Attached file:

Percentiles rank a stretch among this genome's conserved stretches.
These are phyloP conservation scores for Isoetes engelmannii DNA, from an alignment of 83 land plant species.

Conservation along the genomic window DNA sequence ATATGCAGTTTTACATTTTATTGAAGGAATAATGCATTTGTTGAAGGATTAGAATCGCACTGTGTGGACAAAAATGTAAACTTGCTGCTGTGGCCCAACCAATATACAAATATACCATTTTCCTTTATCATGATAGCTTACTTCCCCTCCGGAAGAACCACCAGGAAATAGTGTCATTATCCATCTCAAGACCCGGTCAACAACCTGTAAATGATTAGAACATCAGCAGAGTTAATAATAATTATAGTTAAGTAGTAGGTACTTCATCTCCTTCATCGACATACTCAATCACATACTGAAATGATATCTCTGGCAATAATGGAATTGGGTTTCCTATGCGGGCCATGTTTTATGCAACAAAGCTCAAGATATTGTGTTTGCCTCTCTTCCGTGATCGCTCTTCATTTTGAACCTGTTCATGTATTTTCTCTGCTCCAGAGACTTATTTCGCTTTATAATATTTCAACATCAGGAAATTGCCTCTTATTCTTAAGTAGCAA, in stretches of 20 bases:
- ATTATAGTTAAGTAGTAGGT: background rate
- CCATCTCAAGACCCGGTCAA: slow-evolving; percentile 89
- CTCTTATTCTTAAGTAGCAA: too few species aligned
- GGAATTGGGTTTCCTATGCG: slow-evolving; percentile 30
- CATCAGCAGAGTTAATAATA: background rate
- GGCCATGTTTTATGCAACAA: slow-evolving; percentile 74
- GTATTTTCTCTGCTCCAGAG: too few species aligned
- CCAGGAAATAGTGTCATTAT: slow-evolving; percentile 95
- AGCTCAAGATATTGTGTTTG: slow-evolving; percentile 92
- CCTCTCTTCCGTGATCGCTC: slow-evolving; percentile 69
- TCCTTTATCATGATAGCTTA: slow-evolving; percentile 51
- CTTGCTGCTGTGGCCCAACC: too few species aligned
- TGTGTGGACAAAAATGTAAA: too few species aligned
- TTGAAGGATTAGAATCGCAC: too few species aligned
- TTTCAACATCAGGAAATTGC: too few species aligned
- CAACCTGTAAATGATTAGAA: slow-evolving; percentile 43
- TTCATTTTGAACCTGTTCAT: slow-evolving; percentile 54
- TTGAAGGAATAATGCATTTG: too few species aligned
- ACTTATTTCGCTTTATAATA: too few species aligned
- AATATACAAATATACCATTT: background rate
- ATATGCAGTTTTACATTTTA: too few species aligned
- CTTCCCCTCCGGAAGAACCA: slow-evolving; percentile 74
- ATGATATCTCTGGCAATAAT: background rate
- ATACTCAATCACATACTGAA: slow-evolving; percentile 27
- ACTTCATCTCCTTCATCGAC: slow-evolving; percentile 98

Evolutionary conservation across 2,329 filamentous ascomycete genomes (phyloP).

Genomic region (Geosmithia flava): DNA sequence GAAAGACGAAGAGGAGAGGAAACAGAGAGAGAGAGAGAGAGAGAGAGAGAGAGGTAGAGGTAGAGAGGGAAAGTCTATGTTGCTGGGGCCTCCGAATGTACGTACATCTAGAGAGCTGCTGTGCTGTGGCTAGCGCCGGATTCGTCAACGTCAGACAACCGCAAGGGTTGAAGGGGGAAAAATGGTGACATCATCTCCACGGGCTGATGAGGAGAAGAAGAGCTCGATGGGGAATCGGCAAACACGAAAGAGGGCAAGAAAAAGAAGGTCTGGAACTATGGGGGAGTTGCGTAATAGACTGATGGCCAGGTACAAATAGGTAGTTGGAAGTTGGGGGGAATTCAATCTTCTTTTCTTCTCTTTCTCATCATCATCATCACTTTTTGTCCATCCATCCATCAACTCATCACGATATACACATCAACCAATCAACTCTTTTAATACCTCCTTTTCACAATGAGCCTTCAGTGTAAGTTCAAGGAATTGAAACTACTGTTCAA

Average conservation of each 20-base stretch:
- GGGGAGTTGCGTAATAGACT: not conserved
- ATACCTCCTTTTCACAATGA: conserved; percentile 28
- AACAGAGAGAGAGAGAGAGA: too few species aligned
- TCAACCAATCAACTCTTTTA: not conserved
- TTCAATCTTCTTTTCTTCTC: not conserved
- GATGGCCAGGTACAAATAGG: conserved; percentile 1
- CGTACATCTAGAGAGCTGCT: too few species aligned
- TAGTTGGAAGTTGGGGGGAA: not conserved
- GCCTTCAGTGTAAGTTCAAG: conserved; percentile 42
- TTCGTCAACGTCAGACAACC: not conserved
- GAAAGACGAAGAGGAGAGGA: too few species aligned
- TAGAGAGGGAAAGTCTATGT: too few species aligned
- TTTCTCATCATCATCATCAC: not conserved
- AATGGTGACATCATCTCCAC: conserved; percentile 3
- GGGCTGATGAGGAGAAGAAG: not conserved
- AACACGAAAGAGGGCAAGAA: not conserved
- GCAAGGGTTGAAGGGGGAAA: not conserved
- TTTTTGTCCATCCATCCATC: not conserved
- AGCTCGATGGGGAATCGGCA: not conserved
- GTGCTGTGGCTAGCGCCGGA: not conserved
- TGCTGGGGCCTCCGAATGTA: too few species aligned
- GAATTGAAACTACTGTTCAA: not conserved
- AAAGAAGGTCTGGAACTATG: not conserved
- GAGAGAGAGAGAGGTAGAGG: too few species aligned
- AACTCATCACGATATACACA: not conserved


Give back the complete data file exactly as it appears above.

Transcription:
Percentiles rank a stretch among this genome's conserved stretches.
These are phyloP conservation scores for Isoetes engelmannii DNA, from an alignment of 83 land plant species.

Conservation along the genomic window DNA sequence ATATGCAGTTTTACATTTTATTGAAGGAATAATGCATTTGTTGAAGGATTAGAATCGCACTGTGTGGACAAAAATGTAAACTTGCTGCTGTGGCCCAACCAATATACAAATATACCATTTTCCTTTATCATGATAGCTTACTTCCCCTCCGGAAGAACCACCAGGAAATAGTGTCATTATCCATCTCAAGACCCGGTCAACAACCTGTAAATGATTAGAACATCAGCAGAGTTAATAATAATTATAGTTAAGTAGTAGGTACTTCATCTCCTTCATCGACATACTCAATCACATACTGAAATGATATCTCTGGCAATAATGGAATTGGGTTTCCTATGCGGGCCATGTTTTATGCAACAAAGCTCAAGATATTGTGTTTGCCTCTCTTCCGTGATCGCTCTTCATTTTGAACCTGTTCATGTATTTTCTCTGCTCCAGAGACTTATTTCGCTTTATAATATTTCAACATCAGGAAATTGCCTCTTATTCTTAAGTAGCAA, in stretches of 20 bases:
- ATTATAGTTAAGTAGTAGGT: background rate
- CCATCTCAAGACCCGGTCAA: slow-evolving; percentile 89
- CTCTTATTCTTAAGTAGCAA: too few species aligned
- GGAATTGGGTTTCCTATGCG: slow-evolving; percentile 30
- CATCAGCAGAGTTAATAATA: background rate
- GGCCATGTTTTATGCAACAA: slow-evolving; percentile 74
- GTATTTTCTCTGCTCCAGAG: too few species aligned
- CCAGGAAATAGTGTCATTAT: slow-evolving; percentile 95
- AGCTCAAGATATTGTGTTTG: slow-evolving; percentile 92
- CCTCTCTTCCGTGATCGCTC: slow-evolving; percentile 69
- TCCTTTATCATGATAGCTTA: slow-evolving; percentile 51
- CTTGCTGCTGTGGCCCAACC: too few species aligned
- TGTGTGGACAAAAATGTAAA: too few species aligned
- TTGAAGGATTAGAATCGCAC: too few species aligned
- TTTCAACATCAGGAAATTGC: too few species aligned
- CAACCTGTAAATGATTAGAA: slow-evolving; percentile 43
- TTCATTTTGAACCTGTTCAT: slow-evolving; percentile 54
- TTGAAGGAATAATGCATTTG: too few species aligned
- ACTTATTTCGCTTTATAATA: too few species aligned
- AATATACAAATATACCATTT: background rate
- ATATGCAGTTTTACATTTTA: too few species aligned
- CTTCCCCTCCGGAAGAACCA: slow-evolving; percentile 74
- ATGATATCTCTGGCAATAAT: background rate
- ATACTCAATCACATACTGAA: slow-evolving; percentile 27
- ACTTCATCTCCTTCATCGAC: slow-evolving; percentile 98

Evolutionary conservation across 2,329 filamentous ascomycete genomes (phyloP).

Genomic region (Geosmithia flava): DNA sequence GAAAGACGAAGAGGAGAGGAAACAGAGAGAGAGAGAGAGAGAGAGAGAGAGAGGTAGAGGTAGAGAGGGAAAGTCTATGTTGCTGGGGCCTCCGAATGTACGTACATCTAGAGAGCTGCTGTGCTGTGGCTAGCGCCGGATTCGTCAACGTCAGACAACCGCAAGGGTTGAAGGGGGAAAAATGGTGACATCATCTCCACGGGCTGATGAGGAGAAGAAGAGCTCGATGGGGAATCGGCAAACACGAAAGAGGGCAAGAAAAAGAAGGTCTGGAACTATGGGGGAGTTGCGTAATAGACTGATGGCCAGGTACAAATAGGTAGTTGGAAGTTGGGGGGAATTCAATCTTCTTTTCTTCTCTTTCTCATCATCATCATCACTTTTTGTCCATCCATCCATCAACTCATCACGATATACACATCAACCAATCAACTCTTTTAATACCTCCTTTTCACAATGAGCCTTCAGTGTAAGTTCAAGGAATTGAAACTACTGTTCAA

Average conservation of each 20-base stretch:
- GGGGAGTTGCGTAATAGACT: not conserved
- ATACCTCCTTTTCACAATGA: conserved; percentile 28
- AACAGAGAGAGAGAGAGAGA: too few species aligned
- TCAACCAATCAACTCTTTTA: not conserved
- TTCAATCTTCTTTTCTTCTC: not conserved
- GATGGCCAGGTACAAATAGG: conserved; percentile 1
- CGTACATCTAGAGAGCTGCT: too few species aligned
- TAGTTGGAAGTTGGGGGGAA: not conserved
- GCCTTCAGTGTAAGTTCAAG: conserved; percentile 42
- TTCGTCAACGTCAGACAACC: not conserved
- GAAAGACGAAGAGGAGAGGA: too few species aligned
- TAGAGAGGGAAAGTCTATGT: too few species aligned
- TTTCTCATCATCATCATCAC: not conserved
- AATGGTGACATCATCTCCAC: conserved; percentile 3
- GGGCTGATGAGGAGAAGAAG: not conserved
- AACACGAAAGAGGGCAAGAA: not conserved
- GCAAGGGTTGAAGGGGGAAA: not conserved
- TTTTTGTCCATCCATCCATC: not conserved
- AGCTCGATGGGGAATCGGCA: not conserved
- GTGCTGTGGCTAGCGCCGGA: not conserved
- TGCTGGGGCCTCCGAATGTA: too few species aligned
- GAATTGAAACTACTGTTCAA: not conserved
- AAAGAAGGTCTGGAACTATG: not conserved
- GAGAGAGAGAGAGGTAGAGG: too few species aligned
- AACTCATCACGATATACACA: not conserved